By Robin Wright
Washington Post Staff Writer
Sunday, June 10, 2007
President Bush waxed eloquent about democracy in Prague's majestic Czernin Palace last week, pledging to the assembled dissidents from 17 countries that the United States "will never excuse your oppressors" and, "We will always stand for your freedom." It was the centerpiece speech of his European tour.
But the scorecard for the Bush administration, four years after it began promoting democracy as the key to the United States' long-term security, shows it striking out, according to analysts and activists who originally endorsed the president's efforts. Democracy regression is visible from Hugo Chavez's Venezuela, a country that was the first democracy in Latin America, to Vladimir Putin's Russia, where the Soviet demise triggered political changes worldwide 15 years ago.
The Middle East, which first spurred the Bush democracy push, is witnessing the biggest setbacks. Lebanon, whose "Cedar Revolution" was heralded by the White House in 2005 as a model for orderly political change in the region, is the latest flash point. In 2007, the United States is sending planeloads of ammunition and war materiel to Beirut to prop up the troops of a beleaguered government.
The audience willing to listen has also dwindled. Among the participants at Prague's International Conference on Democracy and Security were Reza Pahlavi, a son of Iran's autocratic shah who was listed as an "opposition leader to the clerical regime of Iran," and Farid Ghadry, often referred to as Syria's Ahmed Chalabi. Many other invitees, including Richard N. Perle, were leading U.S. neoconservatives and Iraq war advocates.
"It was a very good speech, in fact, but Bush now lacks credibility," said Amr Hamzawy of the Carnegie Endowment for International Peace. "Governments and opposition movements alike, no one is listening -- governments because they were very quick to understand U.S. policy shifts devaluing democracy promotion, and opposition movements because the U.S. has done very little to act on its promises."
The reaction in Cairo to Bush's speech was telling. Bush barely nudged Egypt, Saudi Arabia and Pakistan, saying the three took "brave stands" against extremists and "some steps" to expand liberty, "yet they have a great distance still to travel."
Nevertheless, Egyptian Foreign Minister Ahmed Aboul Gheit lashed out at Bush for "unacceptable interference" and expressed "astonishment and upset" over his rebuke. The parliament's foreign relations committee also shot back, saying in a statement that Bush should have talked about Guantanamo Bay prisoners, "deprived of the simplest legal defense guaranteed by all human rights conventions."
Egypt's dissidents were upset, too. "I feel disappointed and betrayed by George Bush," former political prisoner Saad Eddin Ibrahim told journalists in Prague. "He said that he is promoting democracy, but he has been manipulated by President Hosni Mubarak, who managed to frighten him with the threat of the Islamists."
In a meeting with Bush after the speech, Ibrahim implored the president to tie hundreds of millions of dollars in U.S. aid to Mubarak's reforms and release of political prisoners, notably former presidential candidate Ayman Nour, Ibrahim said in an interview.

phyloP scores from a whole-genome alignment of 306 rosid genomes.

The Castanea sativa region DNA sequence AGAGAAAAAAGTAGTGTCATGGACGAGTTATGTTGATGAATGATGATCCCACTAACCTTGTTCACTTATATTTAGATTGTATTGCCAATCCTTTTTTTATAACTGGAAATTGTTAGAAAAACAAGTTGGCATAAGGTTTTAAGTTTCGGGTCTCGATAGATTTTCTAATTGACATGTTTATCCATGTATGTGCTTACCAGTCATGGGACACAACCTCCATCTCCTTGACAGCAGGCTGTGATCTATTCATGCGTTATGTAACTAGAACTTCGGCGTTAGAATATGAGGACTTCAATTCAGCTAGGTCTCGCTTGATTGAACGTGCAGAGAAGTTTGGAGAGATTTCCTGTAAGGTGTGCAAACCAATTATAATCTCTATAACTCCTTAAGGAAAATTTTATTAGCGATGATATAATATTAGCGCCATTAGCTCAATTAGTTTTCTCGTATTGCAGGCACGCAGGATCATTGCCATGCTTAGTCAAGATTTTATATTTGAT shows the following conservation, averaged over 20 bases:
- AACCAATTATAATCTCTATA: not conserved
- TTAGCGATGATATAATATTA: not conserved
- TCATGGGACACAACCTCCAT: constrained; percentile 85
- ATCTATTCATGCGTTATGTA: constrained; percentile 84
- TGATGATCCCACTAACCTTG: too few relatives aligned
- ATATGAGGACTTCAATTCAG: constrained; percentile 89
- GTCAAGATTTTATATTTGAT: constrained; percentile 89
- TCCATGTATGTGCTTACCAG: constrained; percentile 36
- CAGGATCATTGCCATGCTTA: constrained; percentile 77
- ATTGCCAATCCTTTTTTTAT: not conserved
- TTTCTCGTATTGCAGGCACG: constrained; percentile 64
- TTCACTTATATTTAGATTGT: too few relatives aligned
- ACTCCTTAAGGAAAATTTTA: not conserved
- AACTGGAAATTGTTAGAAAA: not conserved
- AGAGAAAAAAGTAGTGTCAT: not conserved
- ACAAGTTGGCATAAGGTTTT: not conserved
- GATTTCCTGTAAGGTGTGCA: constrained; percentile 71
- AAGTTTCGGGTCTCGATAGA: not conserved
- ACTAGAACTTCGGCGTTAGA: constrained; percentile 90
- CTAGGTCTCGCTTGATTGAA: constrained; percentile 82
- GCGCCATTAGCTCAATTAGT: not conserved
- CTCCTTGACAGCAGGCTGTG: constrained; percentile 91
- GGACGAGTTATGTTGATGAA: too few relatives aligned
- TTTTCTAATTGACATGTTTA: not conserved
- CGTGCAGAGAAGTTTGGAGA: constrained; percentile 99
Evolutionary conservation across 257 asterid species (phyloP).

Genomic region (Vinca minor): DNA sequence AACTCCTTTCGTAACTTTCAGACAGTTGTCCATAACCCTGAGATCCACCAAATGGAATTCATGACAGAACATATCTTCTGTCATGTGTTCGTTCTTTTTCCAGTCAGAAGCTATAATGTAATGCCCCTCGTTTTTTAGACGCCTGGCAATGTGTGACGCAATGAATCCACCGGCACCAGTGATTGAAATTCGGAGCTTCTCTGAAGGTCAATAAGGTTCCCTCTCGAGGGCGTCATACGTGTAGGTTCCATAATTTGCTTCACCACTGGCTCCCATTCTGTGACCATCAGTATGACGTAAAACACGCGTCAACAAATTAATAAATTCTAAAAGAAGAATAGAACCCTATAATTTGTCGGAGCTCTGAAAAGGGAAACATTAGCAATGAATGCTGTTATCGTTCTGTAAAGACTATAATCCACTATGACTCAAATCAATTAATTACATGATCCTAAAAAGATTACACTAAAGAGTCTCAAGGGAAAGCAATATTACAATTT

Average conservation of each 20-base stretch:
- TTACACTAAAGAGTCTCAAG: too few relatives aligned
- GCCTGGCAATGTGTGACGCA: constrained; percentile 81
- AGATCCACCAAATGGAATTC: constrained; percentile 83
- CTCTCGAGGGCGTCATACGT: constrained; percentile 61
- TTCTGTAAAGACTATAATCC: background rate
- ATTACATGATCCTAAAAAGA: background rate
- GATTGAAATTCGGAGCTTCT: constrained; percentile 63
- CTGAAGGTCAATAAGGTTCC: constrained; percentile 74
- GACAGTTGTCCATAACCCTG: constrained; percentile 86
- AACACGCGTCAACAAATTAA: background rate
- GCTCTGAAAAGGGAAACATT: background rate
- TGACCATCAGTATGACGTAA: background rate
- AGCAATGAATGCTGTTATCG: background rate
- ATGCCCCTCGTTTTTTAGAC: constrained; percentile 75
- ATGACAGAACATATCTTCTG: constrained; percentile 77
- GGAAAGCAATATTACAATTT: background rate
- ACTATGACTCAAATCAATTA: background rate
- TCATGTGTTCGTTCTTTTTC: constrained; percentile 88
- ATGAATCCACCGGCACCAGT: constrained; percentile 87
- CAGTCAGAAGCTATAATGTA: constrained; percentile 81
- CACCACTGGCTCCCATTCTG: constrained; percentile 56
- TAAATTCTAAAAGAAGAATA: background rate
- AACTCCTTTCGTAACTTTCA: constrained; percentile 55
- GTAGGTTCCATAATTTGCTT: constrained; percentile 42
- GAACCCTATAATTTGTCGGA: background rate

The momentum generated by Bush's initial democracy push between 2003 and 2005 has fizzled in part because of the outcome of its own efforts -- elections Washington urged in Egypt, Iraq, the Palestinian territories, Lebanon, Saudi Arabia, Kuwait, the United Arab Emirates, Algeria, Qatar, Bahrain and Yemen, activists and analysts said.
The White House pushed harder than either Israel or the Palestinians for new Palestinian Authority elections last year, only to cut off aid and contact once the militant organization Hamas won, said Robert Malley, director of the International Crisis Group's Middle East program. "The outcome has not been to disavow democracy," he said, "but to undermine the democratically elected government."
Without the aid, seven out of 10 Palestinian households now live in poverty, an increase of 26 percent over the past year, the International Labor Organization, a U.N. agency, reported last month.
Bush's policy now appears "inconsistent, contradictory and self-serving," said Rami Khouri, director of the American University of Beirut's Institute for Public Policy and International Affairs.
In Iraq, Khouri said, the country's vote in January 2005 produced the "much-ballyhooed purple ink-stained finger" but cannot be equated with credible democratic transformation.
"What we thought would provide democratic choices ended up as an expression of demographic preferences" that deepened the sectarian and ethnic divide, Malley added.
In his speech, Bush said the State Department is directing U.S. ambassadors in every "un-free" country to "seek out and meet" democracy and human rights activists. "People living in tyranny need to know they are not forgotten," the president said.
But activists are increasingly wary of the Bush initiative and his representatives, they said. "At the beginning, American rhetoric on democracy was stirring and powerful," Khouri said. "But that moment has been lost, and it will be very hard to regain."